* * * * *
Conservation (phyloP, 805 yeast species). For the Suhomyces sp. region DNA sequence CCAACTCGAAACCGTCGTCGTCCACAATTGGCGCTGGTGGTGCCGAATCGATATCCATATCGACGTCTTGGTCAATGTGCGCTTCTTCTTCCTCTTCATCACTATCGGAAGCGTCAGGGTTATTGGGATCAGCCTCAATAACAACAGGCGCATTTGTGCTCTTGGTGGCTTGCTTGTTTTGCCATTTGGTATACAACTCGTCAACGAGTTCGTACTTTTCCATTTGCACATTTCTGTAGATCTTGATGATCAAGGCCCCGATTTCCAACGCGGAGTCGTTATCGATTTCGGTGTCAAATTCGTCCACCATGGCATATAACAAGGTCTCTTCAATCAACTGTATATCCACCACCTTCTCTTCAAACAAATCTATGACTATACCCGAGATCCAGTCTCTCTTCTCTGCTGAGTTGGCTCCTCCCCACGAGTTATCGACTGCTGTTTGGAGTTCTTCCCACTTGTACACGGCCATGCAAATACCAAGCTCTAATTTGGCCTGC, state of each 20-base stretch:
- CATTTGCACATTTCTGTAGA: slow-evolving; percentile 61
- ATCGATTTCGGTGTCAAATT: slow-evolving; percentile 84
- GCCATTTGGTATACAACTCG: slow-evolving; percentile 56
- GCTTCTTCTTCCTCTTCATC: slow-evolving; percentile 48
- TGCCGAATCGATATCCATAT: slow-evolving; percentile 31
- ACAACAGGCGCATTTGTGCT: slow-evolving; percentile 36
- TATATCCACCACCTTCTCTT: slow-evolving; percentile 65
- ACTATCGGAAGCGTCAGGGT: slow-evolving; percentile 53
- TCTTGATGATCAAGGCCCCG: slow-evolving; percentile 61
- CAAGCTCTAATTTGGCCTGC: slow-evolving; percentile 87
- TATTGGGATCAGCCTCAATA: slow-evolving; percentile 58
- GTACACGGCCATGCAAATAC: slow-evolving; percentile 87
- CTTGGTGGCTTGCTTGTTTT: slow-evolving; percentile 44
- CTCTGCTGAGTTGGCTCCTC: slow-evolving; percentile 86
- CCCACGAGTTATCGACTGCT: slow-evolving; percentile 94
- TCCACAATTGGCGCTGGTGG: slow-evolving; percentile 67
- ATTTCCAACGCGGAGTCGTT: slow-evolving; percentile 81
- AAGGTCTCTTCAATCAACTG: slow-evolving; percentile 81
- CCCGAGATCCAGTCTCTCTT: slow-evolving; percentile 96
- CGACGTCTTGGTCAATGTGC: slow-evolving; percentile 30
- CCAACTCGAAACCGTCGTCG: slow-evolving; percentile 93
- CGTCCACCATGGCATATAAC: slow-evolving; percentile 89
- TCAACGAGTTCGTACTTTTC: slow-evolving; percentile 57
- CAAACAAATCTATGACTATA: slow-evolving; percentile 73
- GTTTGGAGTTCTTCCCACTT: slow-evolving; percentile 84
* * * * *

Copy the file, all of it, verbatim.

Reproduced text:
Conservation (phyloP, 805 yeast species). For the Suhomyces sp. region DNA sequence CCAACTCGAAACCGTCGTCGTCCACAATTGGCGCTGGTGGTGCCGAATCGATATCCATATCGACGTCTTGGTCAATGTGCGCTTCTTCTTCCTCTTCATCACTATCGGAAGCGTCAGGGTTATTGGGATCAGCCTCAATAACAACAGGCGCATTTGTGCTCTTGGTGGCTTGCTTGTTTTGCCATTTGGTATACAACTCGTCAACGAGTTCGTACTTTTCCATTTGCACATTTCTGTAGATCTTGATGATCAAGGCCCCGATTTCCAACGCGGAGTCGTTATCGATTTCGGTGTCAAATTCGTCCACCATGGCATATAACAAGGTCTCTTCAATCAACTGTATATCCACCACCTTCTCTTCAAACAAATCTATGACTATACCCGAGATCCAGTCTCTCTTCTCTGCTGAGTTGGCTCCTCCCCACGAGTTATCGACTGCTGTTTGGAGTTCTTCCCACTTGTACACGGCCATGCAAATACCAAGCTCTAATTTGGCCTGC, state of each 20-base stretch:
- CATTTGCACATTTCTGTAGA: slow-evolving; percentile 61
- ATCGATTTCGGTGTCAAATT: slow-evolving; percentile 84
- GCCATTTGGTATACAACTCG: slow-evolving; percentile 56
- GCTTCTTCTTCCTCTTCATC: slow-evolving; percentile 48
- TGCCGAATCGATATCCATAT: slow-evolving; percentile 31
- ACAACAGGCGCATTTGTGCT: slow-evolving; percentile 36
- TATATCCACCACCTTCTCTT: slow-evolving; percentile 65
- ACTATCGGAAGCGTCAGGGT: slow-evolving; percentile 53
- TCTTGATGATCAAGGCCCCG: slow-evolving; percentile 61
- CAAGCTCTAATTTGGCCTGC: slow-evolving; percentile 87
- TATTGGGATCAGCCTCAATA: slow-evolving; percentile 58
- GTACACGGCCATGCAAATAC: slow-evolving; percentile 87
- CTTGGTGGCTTGCTTGTTTT: slow-evolving; percentile 44
- CTCTGCTGAGTTGGCTCCTC: slow-evolving; percentile 86
- CCCACGAGTTATCGACTGCT: slow-evolving; percentile 94
- TCCACAATTGGCGCTGGTGG: slow-evolving; percentile 67
- ATTTCCAACGCGGAGTCGTT: slow-evolving; percentile 81
- AAGGTCTCTTCAATCAACTG: slow-evolving; percentile 81
- CCCGAGATCCAGTCTCTCTT: slow-evolving; percentile 96
- CGACGTCTTGGTCAATGTGC: slow-evolving; percentile 30
- CCAACTCGAAACCGTCGTCG: slow-evolving; percentile 93
- CGTCCACCATGGCATATAAC: slow-evolving; percentile 89
- TCAACGAGTTCGTACTTTTC: slow-evolving; percentile 57
- CAAACAAATCTATGACTATA: slow-evolving; percentile 73
- GTTTGGAGTTCTTCCCACTT: slow-evolving; percentile 84